“I think that’s a nagging coach thing, just because we’re holding off on a few of the other gadgets, so to speak, that coaches have in their ammo,” Ann Brewer says. “I’m not going to have him lift weights until he goes to college, when his body is developed enough to take the full load. My concern for plateauing to happen with what we’re currently doing is probably more of a common coach’s concern.”

Tommy Brewer — the kid who has been swimming for 12 years, who began a year after his older sister Madi one day brought to their home in Vacaville, Calif., a flier promoting a local swim club, who set multiple junior state records in Ohio before his family moved to Bend in summer 2010 — never envisioned this much success growing up. Nowhere near it, in fact.

He was primarily a baseball player growing up, until a broken thumb derailed his career about the time he was 12. That is when swimming took the front seat. And Brewer never looked back.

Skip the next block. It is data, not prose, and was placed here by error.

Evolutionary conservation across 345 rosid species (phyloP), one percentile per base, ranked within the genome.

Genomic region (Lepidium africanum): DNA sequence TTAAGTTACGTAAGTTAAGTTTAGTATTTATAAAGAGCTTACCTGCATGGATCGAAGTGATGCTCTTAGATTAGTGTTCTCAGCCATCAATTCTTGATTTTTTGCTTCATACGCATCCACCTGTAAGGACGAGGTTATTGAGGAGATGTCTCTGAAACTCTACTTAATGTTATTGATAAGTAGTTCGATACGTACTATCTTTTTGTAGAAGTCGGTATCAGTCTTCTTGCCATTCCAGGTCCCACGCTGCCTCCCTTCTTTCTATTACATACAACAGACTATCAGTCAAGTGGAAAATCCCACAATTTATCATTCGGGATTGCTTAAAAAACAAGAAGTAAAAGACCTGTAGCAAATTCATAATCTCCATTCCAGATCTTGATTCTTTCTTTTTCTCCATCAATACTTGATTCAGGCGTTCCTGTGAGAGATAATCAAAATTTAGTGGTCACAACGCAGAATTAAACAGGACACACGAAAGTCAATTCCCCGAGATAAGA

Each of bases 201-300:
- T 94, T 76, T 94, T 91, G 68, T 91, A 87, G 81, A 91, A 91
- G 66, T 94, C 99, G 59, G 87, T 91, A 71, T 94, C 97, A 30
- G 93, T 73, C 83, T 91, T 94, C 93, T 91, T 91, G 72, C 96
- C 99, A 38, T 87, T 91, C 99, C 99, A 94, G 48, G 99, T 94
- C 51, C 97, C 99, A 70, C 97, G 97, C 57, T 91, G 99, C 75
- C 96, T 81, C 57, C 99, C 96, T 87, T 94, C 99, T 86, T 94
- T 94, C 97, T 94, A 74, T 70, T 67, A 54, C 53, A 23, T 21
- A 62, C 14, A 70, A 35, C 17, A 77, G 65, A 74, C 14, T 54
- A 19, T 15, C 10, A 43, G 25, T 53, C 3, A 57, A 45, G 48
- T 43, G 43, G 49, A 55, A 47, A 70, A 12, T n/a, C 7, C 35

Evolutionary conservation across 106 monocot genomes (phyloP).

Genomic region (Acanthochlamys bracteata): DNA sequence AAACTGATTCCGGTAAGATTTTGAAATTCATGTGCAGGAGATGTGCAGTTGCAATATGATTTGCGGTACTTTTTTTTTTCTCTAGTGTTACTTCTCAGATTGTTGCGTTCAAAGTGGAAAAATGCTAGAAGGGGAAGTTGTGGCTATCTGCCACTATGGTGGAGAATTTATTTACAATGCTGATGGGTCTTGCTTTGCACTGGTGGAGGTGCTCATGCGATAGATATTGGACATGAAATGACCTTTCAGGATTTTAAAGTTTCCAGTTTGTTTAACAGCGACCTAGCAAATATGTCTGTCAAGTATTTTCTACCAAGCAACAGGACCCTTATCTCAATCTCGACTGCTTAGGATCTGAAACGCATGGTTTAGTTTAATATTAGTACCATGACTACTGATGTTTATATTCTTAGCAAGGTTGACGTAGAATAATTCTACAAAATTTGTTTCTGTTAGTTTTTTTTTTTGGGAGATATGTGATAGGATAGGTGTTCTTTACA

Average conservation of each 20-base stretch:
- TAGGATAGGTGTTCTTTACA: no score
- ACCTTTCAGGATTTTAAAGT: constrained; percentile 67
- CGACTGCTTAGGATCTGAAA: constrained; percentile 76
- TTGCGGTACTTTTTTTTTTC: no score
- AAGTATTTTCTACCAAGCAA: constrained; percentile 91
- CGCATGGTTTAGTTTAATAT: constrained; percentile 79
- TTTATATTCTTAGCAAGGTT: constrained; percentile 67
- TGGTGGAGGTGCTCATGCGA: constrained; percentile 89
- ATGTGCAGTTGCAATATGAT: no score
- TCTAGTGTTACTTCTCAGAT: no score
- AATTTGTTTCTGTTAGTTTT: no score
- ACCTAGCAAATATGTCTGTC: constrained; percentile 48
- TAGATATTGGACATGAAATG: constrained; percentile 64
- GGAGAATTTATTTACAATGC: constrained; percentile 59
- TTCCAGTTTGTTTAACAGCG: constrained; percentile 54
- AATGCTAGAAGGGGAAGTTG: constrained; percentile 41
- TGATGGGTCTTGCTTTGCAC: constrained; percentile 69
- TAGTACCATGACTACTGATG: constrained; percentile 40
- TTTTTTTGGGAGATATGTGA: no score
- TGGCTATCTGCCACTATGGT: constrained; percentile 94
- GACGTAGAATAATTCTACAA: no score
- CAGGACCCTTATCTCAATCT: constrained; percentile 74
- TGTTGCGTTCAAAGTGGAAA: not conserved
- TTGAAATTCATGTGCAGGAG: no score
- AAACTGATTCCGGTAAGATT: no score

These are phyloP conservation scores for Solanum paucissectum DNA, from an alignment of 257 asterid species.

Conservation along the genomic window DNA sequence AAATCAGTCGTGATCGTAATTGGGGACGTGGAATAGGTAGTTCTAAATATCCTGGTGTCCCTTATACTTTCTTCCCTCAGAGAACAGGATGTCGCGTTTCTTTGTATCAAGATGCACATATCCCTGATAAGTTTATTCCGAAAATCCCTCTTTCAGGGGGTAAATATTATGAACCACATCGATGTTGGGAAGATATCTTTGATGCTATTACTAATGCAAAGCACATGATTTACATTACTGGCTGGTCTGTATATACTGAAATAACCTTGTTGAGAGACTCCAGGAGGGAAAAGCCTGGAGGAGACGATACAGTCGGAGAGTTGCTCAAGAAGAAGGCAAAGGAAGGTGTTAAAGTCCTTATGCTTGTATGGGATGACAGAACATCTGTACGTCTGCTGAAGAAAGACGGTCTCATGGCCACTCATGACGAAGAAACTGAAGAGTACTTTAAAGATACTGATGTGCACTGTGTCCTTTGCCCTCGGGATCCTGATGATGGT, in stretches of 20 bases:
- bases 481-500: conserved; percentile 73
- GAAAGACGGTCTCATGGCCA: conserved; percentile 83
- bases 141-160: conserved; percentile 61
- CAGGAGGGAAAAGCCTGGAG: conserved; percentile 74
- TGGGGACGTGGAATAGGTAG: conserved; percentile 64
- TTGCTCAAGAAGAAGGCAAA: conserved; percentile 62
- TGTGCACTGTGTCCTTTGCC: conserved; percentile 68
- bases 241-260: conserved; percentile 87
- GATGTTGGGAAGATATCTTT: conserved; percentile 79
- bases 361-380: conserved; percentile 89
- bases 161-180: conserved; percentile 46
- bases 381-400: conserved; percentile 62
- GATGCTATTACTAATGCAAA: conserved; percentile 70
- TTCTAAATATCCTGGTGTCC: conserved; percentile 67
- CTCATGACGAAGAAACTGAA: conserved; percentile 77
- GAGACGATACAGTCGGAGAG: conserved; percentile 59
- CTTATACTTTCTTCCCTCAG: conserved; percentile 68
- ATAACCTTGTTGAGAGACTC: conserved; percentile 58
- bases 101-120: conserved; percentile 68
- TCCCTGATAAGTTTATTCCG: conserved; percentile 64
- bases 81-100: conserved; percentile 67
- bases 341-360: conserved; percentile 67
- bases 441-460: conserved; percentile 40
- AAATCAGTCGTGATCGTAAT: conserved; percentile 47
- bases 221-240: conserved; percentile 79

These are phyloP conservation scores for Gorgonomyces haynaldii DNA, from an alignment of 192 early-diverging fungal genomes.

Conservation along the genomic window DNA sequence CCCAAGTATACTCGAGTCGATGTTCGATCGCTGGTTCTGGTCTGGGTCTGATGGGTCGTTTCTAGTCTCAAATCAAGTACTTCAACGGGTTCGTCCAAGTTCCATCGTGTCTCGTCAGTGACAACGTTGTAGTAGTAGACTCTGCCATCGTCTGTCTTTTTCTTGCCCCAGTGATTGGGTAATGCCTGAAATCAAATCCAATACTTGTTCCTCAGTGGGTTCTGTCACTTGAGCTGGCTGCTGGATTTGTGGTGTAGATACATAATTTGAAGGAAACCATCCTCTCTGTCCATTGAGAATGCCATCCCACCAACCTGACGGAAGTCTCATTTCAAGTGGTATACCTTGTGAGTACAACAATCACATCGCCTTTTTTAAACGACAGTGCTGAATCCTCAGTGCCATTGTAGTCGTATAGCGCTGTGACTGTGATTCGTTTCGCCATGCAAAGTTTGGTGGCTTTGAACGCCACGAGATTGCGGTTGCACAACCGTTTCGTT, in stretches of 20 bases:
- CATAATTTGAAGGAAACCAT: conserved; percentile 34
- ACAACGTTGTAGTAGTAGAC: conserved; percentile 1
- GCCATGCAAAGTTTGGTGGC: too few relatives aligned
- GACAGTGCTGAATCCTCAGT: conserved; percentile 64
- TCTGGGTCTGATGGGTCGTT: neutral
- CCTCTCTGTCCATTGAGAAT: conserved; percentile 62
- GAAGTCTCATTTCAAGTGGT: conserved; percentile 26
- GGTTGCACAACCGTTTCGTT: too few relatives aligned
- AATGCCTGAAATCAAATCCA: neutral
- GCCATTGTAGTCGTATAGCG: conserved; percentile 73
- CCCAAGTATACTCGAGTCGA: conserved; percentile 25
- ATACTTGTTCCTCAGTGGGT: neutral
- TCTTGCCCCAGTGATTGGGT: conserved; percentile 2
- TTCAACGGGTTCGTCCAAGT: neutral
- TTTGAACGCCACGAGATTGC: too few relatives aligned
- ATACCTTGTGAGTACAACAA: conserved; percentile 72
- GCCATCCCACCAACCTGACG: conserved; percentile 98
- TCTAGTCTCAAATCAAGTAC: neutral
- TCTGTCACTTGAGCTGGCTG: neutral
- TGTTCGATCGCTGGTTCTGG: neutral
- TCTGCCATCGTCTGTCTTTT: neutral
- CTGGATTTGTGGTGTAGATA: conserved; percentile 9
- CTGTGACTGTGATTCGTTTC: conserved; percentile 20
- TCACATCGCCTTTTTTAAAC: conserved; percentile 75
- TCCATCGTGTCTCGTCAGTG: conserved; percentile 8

“You learn more from just watching them swim and how they prepare for each race, what they do and how they seem so calm about it,” Brewer says, recalling the talented and more-seasoned swimmers he encountered at the trials and how they handled the thousands of spectators and media attention. “It shows you how you can do that too. You just have to get over it the first time. If I had a second swim there, I probably would have done better than I did the first time.”

All his commitment to swimming and six days a week of training with his club have made him a national-level swimmer. But Brewer also enjoys his opportunities to shine closer to home.

“High school swimming is kind of like a relief, a break from all that,” he says. “It’s fun. It’s a whole team atmosphere. You get to swim different events that you wouldn’t usually swim. You get bus trips to hang out with all your friends, be a normal high school kid instead of always zeroed in and focused on the next event at a big national meet.”

He adds: “I think it helps a lot because at high school, you can just kind of go with it. There’s not a lot of stress involved with high school swimming. It’s just kind of, ‘Go out there and swim as fast as you can.’”